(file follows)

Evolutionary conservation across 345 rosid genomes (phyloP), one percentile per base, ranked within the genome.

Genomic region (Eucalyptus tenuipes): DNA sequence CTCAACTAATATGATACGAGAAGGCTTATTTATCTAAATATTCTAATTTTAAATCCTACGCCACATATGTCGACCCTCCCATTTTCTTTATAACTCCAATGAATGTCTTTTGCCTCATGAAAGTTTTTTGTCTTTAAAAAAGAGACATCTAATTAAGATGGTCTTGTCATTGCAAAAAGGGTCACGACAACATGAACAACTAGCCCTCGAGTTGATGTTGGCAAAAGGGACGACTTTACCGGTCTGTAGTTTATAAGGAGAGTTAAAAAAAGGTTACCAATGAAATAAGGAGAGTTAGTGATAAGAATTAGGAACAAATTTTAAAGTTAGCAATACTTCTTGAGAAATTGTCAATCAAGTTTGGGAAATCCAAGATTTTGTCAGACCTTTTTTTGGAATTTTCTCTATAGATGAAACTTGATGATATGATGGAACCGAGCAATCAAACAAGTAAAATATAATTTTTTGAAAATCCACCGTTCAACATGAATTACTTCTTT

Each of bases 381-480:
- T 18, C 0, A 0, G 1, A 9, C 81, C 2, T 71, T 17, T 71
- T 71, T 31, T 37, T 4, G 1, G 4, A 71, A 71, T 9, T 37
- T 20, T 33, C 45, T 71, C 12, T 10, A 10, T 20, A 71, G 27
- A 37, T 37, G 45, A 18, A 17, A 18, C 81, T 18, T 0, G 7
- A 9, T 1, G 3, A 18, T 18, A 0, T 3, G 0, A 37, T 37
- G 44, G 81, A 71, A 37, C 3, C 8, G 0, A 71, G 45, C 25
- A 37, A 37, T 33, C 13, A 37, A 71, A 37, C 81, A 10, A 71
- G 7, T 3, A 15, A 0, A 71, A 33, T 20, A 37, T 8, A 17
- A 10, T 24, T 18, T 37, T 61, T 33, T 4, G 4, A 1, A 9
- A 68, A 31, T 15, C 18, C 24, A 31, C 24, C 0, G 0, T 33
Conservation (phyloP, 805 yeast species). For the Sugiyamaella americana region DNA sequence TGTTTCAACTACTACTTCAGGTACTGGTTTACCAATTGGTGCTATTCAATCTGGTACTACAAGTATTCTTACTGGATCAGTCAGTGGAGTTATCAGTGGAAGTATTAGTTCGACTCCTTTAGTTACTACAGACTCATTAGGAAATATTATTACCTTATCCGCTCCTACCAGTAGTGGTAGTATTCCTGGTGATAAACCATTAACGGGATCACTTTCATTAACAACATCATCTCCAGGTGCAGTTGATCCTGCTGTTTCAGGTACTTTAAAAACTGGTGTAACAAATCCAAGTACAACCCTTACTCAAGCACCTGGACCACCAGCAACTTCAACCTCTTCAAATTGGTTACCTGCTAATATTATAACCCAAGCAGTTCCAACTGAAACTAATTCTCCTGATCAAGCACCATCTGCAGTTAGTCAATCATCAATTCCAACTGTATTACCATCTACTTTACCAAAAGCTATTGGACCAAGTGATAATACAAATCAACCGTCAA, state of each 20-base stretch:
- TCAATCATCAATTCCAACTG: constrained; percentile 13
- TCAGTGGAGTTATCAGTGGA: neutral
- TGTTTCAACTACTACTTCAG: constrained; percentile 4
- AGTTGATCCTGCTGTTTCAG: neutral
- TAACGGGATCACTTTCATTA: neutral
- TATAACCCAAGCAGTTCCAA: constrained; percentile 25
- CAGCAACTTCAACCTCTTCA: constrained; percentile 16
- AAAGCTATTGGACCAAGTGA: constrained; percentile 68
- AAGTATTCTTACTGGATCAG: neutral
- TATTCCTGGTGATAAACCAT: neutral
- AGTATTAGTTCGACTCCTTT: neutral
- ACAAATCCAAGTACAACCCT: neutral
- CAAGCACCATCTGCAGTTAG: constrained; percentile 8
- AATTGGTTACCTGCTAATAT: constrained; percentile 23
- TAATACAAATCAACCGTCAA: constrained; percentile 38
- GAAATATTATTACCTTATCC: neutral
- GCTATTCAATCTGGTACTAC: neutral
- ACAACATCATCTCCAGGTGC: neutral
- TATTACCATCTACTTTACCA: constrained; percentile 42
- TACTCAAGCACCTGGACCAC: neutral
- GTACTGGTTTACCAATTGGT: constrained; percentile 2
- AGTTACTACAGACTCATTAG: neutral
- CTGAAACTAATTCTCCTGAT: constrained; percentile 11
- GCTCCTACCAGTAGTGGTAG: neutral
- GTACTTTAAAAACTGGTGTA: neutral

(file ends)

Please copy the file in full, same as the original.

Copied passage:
Evolutionary conservation across 345 rosid genomes (phyloP), one percentile per base, ranked within the genome.

Genomic region (Eucalyptus tenuipes): DNA sequence CTCAACTAATATGATACGAGAAGGCTTATTTATCTAAATATTCTAATTTTAAATCCTACGCCACATATGTCGACCCTCCCATTTTCTTTATAACTCCAATGAATGTCTTTTGCCTCATGAAAGTTTTTTGTCTTTAAAAAAGAGACATCTAATTAAGATGGTCTTGTCATTGCAAAAAGGGTCACGACAACATGAACAACTAGCCCTCGAGTTGATGTTGGCAAAAGGGACGACTTTACCGGTCTGTAGTTTATAAGGAGAGTTAAAAAAAGGTTACCAATGAAATAAGGAGAGTTAGTGATAAGAATTAGGAACAAATTTTAAAGTTAGCAATACTTCTTGAGAAATTGTCAATCAAGTTTGGGAAATCCAAGATTTTGTCAGACCTTTTTTTGGAATTTTCTCTATAGATGAAACTTGATGATATGATGGAACCGAGCAATCAAACAAGTAAAATATAATTTTTTGAAAATCCACCGTTCAACATGAATTACTTCTTT

Each of bases 381-480:
- T 18, C 0, A 0, G 1, A 9, C 81, C 2, T 71, T 17, T 71
- T 71, T 31, T 37, T 4, G 1, G 4, A 71, A 71, T 9, T 37
- T 20, T 33, C 45, T 71, C 12, T 10, A 10, T 20, A 71, G 27
- A 37, T 37, G 45, A 18, A 17, A 18, C 81, T 18, T 0, G 7
- A 9, T 1, G 3, A 18, T 18, A 0, T 3, G 0, A 37, T 37
- G 44, G 81, A 71, A 37, C 3, C 8, G 0, A 71, G 45, C 25
- A 37, A 37, T 33, C 13, A 37, A 71, A 37, C 81, A 10, A 71
- G 7, T 3, A 15, A 0, A 71, A 33, T 20, A 37, T 8, A 17
- A 10, T 24, T 18, T 37, T 61, T 33, T 4, G 4, A 1, A 9
- A 68, A 31, T 15, C 18, C 24, A 31, C 24, C 0, G 0, T 33
Conservation (phyloP, 805 yeast species). For the Sugiyamaella americana region DNA sequence TGTTTCAACTACTACTTCAGGTACTGGTTTACCAATTGGTGCTATTCAATCTGGTACTACAAGTATTCTTACTGGATCAGTCAGTGGAGTTATCAGTGGAAGTATTAGTTCGACTCCTTTAGTTACTACAGACTCATTAGGAAATATTATTACCTTATCCGCTCCTACCAGTAGTGGTAGTATTCCTGGTGATAAACCATTAACGGGATCACTTTCATTAACAACATCATCTCCAGGTGCAGTTGATCCTGCTGTTTCAGGTACTTTAAAAACTGGTGTAACAAATCCAAGTACAACCCTTACTCAAGCACCTGGACCACCAGCAACTTCAACCTCTTCAAATTGGTTACCTGCTAATATTATAACCCAAGCAGTTCCAACTGAAACTAATTCTCCTGATCAAGCACCATCTGCAGTTAGTCAATCATCAATTCCAACTGTATTACCATCTACTTTACCAAAAGCTATTGGACCAAGTGATAATACAAATCAACCGTCAA, state of each 20-base stretch:
- TCAATCATCAATTCCAACTG: constrained; percentile 13
- TCAGTGGAGTTATCAGTGGA: neutral
- TGTTTCAACTACTACTTCAG: constrained; percentile 4
- AGTTGATCCTGCTGTTTCAG: neutral
- TAACGGGATCACTTTCATTA: neutral
- TATAACCCAAGCAGTTCCAA: constrained; percentile 25
- CAGCAACTTCAACCTCTTCA: constrained; percentile 16
- AAAGCTATTGGACCAAGTGA: constrained; percentile 68
- AAGTATTCTTACTGGATCAG: neutral
- TATTCCTGGTGATAAACCAT: neutral
- AGTATTAGTTCGACTCCTTT: neutral
- ACAAATCCAAGTACAACCCT: neutral
- CAAGCACCATCTGCAGTTAG: constrained; percentile 8
- AATTGGTTACCTGCTAATAT: constrained; percentile 23
- TAATACAAATCAACCGTCAA: constrained; percentile 38
- GAAATATTATTACCTTATCC: neutral
- GCTATTCAATCTGGTACTAC: neutral
- ACAACATCATCTCCAGGTGC: neutral
- TATTACCATCTACTTTACCA: constrained; percentile 42
- TACTCAAGCACCTGGACCAC: neutral
- GTACTGGTTTACCAATTGGT: constrained; percentile 2
- AGTTACTACAGACTCATTAG: neutral
- CTGAAACTAATTCTCCTGAT: constrained; percentile 11
- GCTCCTACCAGTAGTGGTAG: neutral
- GTACTTTAAAAACTGGTGTA: neutral